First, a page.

Vision Tradeshow Canceled – Good for Machine Vision Industry? (Demo)

We noticed the other day that Vision 2013, which was to have been held in Stuttgart in September of 2013 has been canceled and will become an every-other-year event beginning in 2014.  See article.

Is this good or bad for the machine vision industry? 

Does it signal anything about the global state of the industry or is it rather a commentary on tradeshows? Or both?

According to the organizers, “The new biennial cycle will extend the leading position of Vision still further and consolidate its importance as a global innovation platform,” said Ulrich Kromer, managing director of Messe Stuttgart. “Thanks to this strategic development, Vision will also be adapted to the changed needs of the machine vision industry.”

The operative words here are “consolidate” & “global innovation platform”.

Keynote Photonics (based in the U.S.) has attended Vision the last couple of years but not exhibited there.  We have participated as an exhibitor or with an exhibitor at Photonics West for the last 3 shows.

So, we can relate to what the Vision organizers might be pointing to. 

It’s simpy about ROI for all involved.

Frankly, it’s near impossible for companies to come up with new innovations in time for every tradeshow an organization might want to attend. Few products are developed in less than a year and most have a longer than one year lifecycle.  As such, tradeshows held every year have a high risk of becoming repetitive – many of the same products two, even three years in a row all viewed by many of the same attendees.   

For both exhibitors and attendees that drives the question of ROI.  To exhibit at a tradeshow on your own continent, let alone one held across an ocean, is a non-trivial effort and expense.  It’s easy to spend $50,000 USD or more when you account for all the costs incurred.  That’s money that could be spent on additional development and innovation that could be marketed in other ways.  If you have an 18 month development cycle, it would be tempting to skip a repeat show in 12 months and rather wait until you have new story to tell in 2 years.

Maybe attendance is the big value item for your organization.  You can see the latest innovations, attend conferences and have series of productive meetings.  By not being an exhibitor or needing to exhibit, you lower the bar needed for a positive return.  However, if the shows are getting to be all the same, the conference content is not so fresh and it’s only meetings you have left from which to extract value, you may have several more effecitve options for that.

While we weren’t there as the organizers and exhibitors for Vision held discussions that led to this decision, we can imagine these are some of the points that came up.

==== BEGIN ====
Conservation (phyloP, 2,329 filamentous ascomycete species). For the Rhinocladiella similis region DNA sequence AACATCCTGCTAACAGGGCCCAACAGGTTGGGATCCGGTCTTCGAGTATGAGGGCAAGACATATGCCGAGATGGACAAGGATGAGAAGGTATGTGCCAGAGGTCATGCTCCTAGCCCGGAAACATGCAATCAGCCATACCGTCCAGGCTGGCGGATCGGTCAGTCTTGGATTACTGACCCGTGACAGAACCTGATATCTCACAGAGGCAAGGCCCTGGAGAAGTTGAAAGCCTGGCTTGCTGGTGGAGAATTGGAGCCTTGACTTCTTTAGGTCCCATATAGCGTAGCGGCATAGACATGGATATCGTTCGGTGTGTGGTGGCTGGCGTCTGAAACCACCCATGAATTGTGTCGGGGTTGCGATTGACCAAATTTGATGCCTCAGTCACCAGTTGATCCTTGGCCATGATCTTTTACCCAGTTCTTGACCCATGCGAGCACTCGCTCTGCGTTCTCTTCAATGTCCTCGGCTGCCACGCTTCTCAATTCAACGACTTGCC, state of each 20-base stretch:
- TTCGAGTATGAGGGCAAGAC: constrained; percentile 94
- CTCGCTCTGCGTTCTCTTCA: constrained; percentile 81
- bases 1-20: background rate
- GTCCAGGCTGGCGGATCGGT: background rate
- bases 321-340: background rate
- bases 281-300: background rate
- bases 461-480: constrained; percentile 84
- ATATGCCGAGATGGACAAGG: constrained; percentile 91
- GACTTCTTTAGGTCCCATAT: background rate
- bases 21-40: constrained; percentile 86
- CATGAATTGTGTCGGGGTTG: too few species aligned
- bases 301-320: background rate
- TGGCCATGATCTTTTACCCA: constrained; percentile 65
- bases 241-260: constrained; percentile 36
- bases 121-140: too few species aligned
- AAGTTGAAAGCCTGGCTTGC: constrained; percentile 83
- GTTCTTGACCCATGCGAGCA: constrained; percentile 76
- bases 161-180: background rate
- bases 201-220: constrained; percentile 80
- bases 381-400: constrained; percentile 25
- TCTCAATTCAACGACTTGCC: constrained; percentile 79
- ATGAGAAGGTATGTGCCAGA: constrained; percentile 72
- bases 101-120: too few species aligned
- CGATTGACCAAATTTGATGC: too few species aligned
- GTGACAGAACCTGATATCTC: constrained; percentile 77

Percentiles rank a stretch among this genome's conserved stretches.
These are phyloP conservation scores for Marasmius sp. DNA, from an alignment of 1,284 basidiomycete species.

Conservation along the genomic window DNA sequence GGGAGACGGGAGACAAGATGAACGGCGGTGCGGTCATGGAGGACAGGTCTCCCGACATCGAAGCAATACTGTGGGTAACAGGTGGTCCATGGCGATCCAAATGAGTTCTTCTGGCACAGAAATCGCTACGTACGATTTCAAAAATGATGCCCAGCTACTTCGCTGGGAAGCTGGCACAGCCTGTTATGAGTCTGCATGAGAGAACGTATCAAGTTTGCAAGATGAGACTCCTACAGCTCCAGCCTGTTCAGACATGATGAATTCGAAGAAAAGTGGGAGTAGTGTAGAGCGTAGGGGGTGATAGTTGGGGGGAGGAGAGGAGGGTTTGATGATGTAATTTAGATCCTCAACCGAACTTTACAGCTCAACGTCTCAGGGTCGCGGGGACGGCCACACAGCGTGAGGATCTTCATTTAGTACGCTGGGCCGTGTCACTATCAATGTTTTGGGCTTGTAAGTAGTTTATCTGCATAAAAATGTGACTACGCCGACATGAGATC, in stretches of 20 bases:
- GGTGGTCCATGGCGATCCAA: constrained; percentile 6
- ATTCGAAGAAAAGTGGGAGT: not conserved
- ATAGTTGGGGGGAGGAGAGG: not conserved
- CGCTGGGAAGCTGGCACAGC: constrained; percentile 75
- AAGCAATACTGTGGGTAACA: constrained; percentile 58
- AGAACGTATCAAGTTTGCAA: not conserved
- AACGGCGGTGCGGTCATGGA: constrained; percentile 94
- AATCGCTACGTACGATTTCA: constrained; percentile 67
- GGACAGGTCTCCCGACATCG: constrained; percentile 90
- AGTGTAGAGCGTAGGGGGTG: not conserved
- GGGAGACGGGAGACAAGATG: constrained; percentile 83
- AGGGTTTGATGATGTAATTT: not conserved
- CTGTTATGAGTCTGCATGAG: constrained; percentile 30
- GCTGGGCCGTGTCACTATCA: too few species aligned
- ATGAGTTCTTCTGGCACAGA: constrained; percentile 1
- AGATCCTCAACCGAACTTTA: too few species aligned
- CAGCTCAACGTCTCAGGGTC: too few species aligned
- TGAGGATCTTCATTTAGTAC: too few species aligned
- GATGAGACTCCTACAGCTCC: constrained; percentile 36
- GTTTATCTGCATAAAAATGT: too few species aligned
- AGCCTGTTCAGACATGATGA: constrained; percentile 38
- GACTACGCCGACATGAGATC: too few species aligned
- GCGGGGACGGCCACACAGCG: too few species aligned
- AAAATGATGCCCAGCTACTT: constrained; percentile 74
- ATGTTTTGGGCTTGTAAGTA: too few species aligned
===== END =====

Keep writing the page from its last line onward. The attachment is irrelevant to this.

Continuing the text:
Bottom line is this:  for tradeshows (in any industry) to succeed in general, they have to deliver a better ROI (or better perceived ROI) than the alternatives.   In the past, it was sometimes challenging to analyze marketing ROI; perceived ROI was a bigger factor. Not so much anymore with modern analytics.  It’s pretty easy to determine what actions you are taking that are driving the best results.   

That’s one reason we changed our strategy at Keynote in this regard as well.  We did not have a Keynote Photonics booth at Photonics West in 2013.  Instead, we opted to participate in a partners’ booth – an option available to us as a DLP Design House for Texas Instruments.   A win-win really – TI was able to have a more robust and vibrant booth with lower out of pocket costs to fill and staff it.  Companies like Keynote Photonics were able to display our newest products.  For some “newest” was last year.  For others there were innovations since last year to show.  Keynote worked to be in the latter group and was pleased to show the new LC3000-PRO (a major enhancement to the DLP Lightcrafter).  If you didn’t get to attend Photonics West, take a look at this short video to see the LC3000-PRO in action (and see the snazzy TI booth for free!)…

In the end, I think the folks at Vision have probably made a good decision. To stay competetive and provide the best ROI to both exhibitors and attendees, a two year cycle gives companies time to develop and ready new innovations.  That means more new products can be debuted there – the marketing folks like debuts.  Attendees like new stuff too and will have more reasons to attend and to meet with exhibitors and each other. 

What do you think – did Vision make the right call?

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